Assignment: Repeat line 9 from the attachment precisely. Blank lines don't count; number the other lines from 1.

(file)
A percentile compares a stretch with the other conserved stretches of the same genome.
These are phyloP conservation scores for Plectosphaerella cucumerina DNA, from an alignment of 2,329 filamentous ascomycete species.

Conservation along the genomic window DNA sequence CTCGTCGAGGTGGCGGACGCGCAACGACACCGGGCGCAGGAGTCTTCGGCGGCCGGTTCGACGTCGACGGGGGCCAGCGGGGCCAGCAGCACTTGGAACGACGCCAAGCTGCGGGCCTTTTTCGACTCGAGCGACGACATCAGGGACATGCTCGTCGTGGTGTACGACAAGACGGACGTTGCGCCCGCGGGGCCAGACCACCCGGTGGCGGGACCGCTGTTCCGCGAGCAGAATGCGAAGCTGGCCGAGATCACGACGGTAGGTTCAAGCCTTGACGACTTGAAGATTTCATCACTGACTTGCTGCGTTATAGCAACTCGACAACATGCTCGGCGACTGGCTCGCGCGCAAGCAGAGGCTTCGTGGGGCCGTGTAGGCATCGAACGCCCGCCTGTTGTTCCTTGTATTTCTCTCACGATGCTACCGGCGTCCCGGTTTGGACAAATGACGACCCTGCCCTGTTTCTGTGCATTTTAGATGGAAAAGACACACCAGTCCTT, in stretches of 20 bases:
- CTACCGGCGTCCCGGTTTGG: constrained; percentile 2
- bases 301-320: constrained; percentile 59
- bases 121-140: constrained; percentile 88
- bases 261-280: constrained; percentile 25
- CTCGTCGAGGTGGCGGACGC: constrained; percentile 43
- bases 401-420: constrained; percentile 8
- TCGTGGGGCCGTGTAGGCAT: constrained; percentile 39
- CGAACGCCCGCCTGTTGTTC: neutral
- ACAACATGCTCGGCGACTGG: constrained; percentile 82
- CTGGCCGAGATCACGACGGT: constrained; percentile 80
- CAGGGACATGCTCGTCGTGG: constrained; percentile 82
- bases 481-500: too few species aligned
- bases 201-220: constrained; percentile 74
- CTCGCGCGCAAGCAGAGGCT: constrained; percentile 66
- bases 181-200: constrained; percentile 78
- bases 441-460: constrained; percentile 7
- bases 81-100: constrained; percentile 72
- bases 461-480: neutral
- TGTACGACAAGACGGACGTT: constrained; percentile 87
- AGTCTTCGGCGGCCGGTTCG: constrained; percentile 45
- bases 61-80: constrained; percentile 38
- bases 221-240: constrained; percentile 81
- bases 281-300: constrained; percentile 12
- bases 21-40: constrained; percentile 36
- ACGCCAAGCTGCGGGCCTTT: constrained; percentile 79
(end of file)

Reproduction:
- bases 401-420: constrained; percentile 8